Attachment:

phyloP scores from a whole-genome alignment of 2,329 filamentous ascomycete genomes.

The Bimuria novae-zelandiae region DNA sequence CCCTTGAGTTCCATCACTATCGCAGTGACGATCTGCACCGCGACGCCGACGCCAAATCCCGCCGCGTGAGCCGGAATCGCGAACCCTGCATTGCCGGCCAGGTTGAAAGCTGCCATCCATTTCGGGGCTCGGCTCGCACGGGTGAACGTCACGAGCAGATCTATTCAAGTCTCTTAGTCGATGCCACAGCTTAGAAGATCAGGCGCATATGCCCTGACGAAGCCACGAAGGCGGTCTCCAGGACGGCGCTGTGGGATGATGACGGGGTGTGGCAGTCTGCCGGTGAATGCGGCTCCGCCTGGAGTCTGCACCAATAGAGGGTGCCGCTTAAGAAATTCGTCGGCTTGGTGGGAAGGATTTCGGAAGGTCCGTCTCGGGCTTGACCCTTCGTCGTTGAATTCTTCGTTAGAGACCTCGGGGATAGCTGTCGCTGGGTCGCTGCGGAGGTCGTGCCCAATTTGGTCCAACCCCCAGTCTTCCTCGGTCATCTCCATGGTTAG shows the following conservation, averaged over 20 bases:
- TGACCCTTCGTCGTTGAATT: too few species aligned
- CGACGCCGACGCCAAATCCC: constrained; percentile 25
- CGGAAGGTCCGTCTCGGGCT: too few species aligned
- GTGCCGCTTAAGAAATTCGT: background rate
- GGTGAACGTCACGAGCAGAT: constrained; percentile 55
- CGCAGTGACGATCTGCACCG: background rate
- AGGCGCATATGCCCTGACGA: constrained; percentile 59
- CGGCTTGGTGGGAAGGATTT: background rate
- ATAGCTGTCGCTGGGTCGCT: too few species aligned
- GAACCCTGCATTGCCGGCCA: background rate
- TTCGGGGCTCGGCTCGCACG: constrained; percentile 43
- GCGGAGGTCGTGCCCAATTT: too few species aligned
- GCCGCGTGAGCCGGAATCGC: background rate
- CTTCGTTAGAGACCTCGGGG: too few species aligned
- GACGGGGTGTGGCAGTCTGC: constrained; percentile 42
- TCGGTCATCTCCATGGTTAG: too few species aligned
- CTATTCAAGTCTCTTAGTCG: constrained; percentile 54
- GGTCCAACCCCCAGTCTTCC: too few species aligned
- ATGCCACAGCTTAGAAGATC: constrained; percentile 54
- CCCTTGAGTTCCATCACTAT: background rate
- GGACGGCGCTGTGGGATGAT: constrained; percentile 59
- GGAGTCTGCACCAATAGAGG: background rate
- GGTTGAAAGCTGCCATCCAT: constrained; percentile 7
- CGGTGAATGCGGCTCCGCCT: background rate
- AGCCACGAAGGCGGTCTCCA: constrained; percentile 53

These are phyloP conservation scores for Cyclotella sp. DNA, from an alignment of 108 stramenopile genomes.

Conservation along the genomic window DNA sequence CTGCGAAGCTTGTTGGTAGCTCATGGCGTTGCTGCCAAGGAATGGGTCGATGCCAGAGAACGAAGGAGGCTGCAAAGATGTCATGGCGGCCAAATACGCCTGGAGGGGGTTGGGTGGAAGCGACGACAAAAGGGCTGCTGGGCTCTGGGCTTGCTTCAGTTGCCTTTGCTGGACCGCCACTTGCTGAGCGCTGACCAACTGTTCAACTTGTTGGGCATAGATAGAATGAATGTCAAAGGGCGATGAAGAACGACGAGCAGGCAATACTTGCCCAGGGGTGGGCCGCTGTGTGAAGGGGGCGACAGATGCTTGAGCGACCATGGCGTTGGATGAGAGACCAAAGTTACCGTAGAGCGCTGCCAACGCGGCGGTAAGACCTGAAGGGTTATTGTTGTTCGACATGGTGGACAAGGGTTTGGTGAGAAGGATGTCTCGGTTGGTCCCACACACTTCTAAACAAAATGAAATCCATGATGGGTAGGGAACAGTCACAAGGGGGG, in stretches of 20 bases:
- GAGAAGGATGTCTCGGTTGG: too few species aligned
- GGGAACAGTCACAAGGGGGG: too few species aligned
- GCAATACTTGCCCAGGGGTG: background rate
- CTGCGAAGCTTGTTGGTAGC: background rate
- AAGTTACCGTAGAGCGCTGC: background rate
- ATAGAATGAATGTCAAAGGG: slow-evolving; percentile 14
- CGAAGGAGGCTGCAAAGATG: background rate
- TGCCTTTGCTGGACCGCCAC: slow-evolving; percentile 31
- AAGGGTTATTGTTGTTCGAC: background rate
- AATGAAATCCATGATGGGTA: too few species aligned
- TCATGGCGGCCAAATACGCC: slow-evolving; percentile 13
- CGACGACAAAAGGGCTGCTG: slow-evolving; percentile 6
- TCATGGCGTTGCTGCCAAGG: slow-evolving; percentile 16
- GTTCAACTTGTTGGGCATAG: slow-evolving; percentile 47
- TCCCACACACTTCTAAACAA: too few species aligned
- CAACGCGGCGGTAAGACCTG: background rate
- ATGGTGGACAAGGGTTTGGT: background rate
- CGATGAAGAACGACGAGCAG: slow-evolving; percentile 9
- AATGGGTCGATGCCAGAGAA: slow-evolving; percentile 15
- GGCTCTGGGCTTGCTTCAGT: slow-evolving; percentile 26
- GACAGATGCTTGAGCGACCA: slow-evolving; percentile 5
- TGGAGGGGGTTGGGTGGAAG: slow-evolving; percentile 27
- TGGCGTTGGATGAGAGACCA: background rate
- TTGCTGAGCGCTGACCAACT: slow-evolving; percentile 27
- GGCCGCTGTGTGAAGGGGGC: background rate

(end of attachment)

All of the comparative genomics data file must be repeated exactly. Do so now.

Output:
phyloP scores from a whole-genome alignment of 2,329 filamentous ascomycete genomes.

The Bimuria novae-zelandiae region DNA sequence CCCTTGAGTTCCATCACTATCGCAGTGACGATCTGCACCGCGACGCCGACGCCAAATCCCGCCGCGTGAGCCGGAATCGCGAACCCTGCATTGCCGGCCAGGTTGAAAGCTGCCATCCATTTCGGGGCTCGGCTCGCACGGGTGAACGTCACGAGCAGATCTATTCAAGTCTCTTAGTCGATGCCACAGCTTAGAAGATCAGGCGCATATGCCCTGACGAAGCCACGAAGGCGGTCTCCAGGACGGCGCTGTGGGATGATGACGGGGTGTGGCAGTCTGCCGGTGAATGCGGCTCCGCCTGGAGTCTGCACCAATAGAGGGTGCCGCTTAAGAAATTCGTCGGCTTGGTGGGAAGGATTTCGGAAGGTCCGTCTCGGGCTTGACCCTTCGTCGTTGAATTCTTCGTTAGAGACCTCGGGGATAGCTGTCGCTGGGTCGCTGCGGAGGTCGTGCCCAATTTGGTCCAACCCCCAGTCTTCCTCGGTCATCTCCATGGTTAG shows the following conservation, averaged over 20 bases:
- TGACCCTTCGTCGTTGAATT: too few species aligned
- CGACGCCGACGCCAAATCCC: constrained; percentile 25
- CGGAAGGTCCGTCTCGGGCT: too few species aligned
- GTGCCGCTTAAGAAATTCGT: background rate
- GGTGAACGTCACGAGCAGAT: constrained; percentile 55
- CGCAGTGACGATCTGCACCG: background rate
- AGGCGCATATGCCCTGACGA: constrained; percentile 59
- CGGCTTGGTGGGAAGGATTT: background rate
- ATAGCTGTCGCTGGGTCGCT: too few species aligned
- GAACCCTGCATTGCCGGCCA: background rate
- TTCGGGGCTCGGCTCGCACG: constrained; percentile 43
- GCGGAGGTCGTGCCCAATTT: too few species aligned
- GCCGCGTGAGCCGGAATCGC: background rate
- CTTCGTTAGAGACCTCGGGG: too few species aligned
- GACGGGGTGTGGCAGTCTGC: constrained; percentile 42
- TCGGTCATCTCCATGGTTAG: too few species aligned
- CTATTCAAGTCTCTTAGTCG: constrained; percentile 54
- GGTCCAACCCCCAGTCTTCC: too few species aligned
- ATGCCACAGCTTAGAAGATC: constrained; percentile 54
- CCCTTGAGTTCCATCACTAT: background rate
- GGACGGCGCTGTGGGATGAT: constrained; percentile 59
- GGAGTCTGCACCAATAGAGG: background rate
- GGTTGAAAGCTGCCATCCAT: constrained; percentile 7
- CGGTGAATGCGGCTCCGCCT: background rate
- AGCCACGAAGGCGGTCTCCA: constrained; percentile 53

These are phyloP conservation scores for Cyclotella sp. DNA, from an alignment of 108 stramenopile genomes.

Conservation along the genomic window DNA sequence CTGCGAAGCTTGTTGGTAGCTCATGGCGTTGCTGCCAAGGAATGGGTCGATGCCAGAGAACGAAGGAGGCTGCAAAGATGTCATGGCGGCCAAATACGCCTGGAGGGGGTTGGGTGGAAGCGACGACAAAAGGGCTGCTGGGCTCTGGGCTTGCTTCAGTTGCCTTTGCTGGACCGCCACTTGCTGAGCGCTGACCAACTGTTCAACTTGTTGGGCATAGATAGAATGAATGTCAAAGGGCGATGAAGAACGACGAGCAGGCAATACTTGCCCAGGGGTGGGCCGCTGTGTGAAGGGGGCGACAGATGCTTGAGCGACCATGGCGTTGGATGAGAGACCAAAGTTACCGTAGAGCGCTGCCAACGCGGCGGTAAGACCTGAAGGGTTATTGTTGTTCGACATGGTGGACAAGGGTTTGGTGAGAAGGATGTCTCGGTTGGTCCCACACACTTCTAAACAAAATGAAATCCATGATGGGTAGGGAACAGTCACAAGGGGGG, in stretches of 20 bases:
- GAGAAGGATGTCTCGGTTGG: too few species aligned
- GGGAACAGTCACAAGGGGGG: too few species aligned
- GCAATACTTGCCCAGGGGTG: background rate
- CTGCGAAGCTTGTTGGTAGC: background rate
- AAGTTACCGTAGAGCGCTGC: background rate
- ATAGAATGAATGTCAAAGGG: slow-evolving; percentile 14
- CGAAGGAGGCTGCAAAGATG: background rate
- TGCCTTTGCTGGACCGCCAC: slow-evolving; percentile 31
- AAGGGTTATTGTTGTTCGAC: background rate
- AATGAAATCCATGATGGGTA: too few species aligned
- TCATGGCGGCCAAATACGCC: slow-evolving; percentile 13
- CGACGACAAAAGGGCTGCTG: slow-evolving; percentile 6
- TCATGGCGTTGCTGCCAAGG: slow-evolving; percentile 16
- GTTCAACTTGTTGGGCATAG: slow-evolving; percentile 47
- TCCCACACACTTCTAAACAA: too few species aligned
- CAACGCGGCGGTAAGACCTG: background rate
- ATGGTGGACAAGGGTTTGGT: background rate
- CGATGAAGAACGACGAGCAG: slow-evolving; percentile 9
- AATGGGTCGATGCCAGAGAA: slow-evolving; percentile 15
- GGCTCTGGGCTTGCTTCAGT: slow-evolving; percentile 26
- GACAGATGCTTGAGCGACCA: slow-evolving; percentile 5
- TGGAGGGGGTTGGGTGGAAG: slow-evolving; percentile 27
- TGGCGTTGGATGAGAGACCA: background rate
- TTGCTGAGCGCTGACCAACT: slow-evolving; percentile 27
- GGCCGCTGTGTGAAGGGGGC: background rate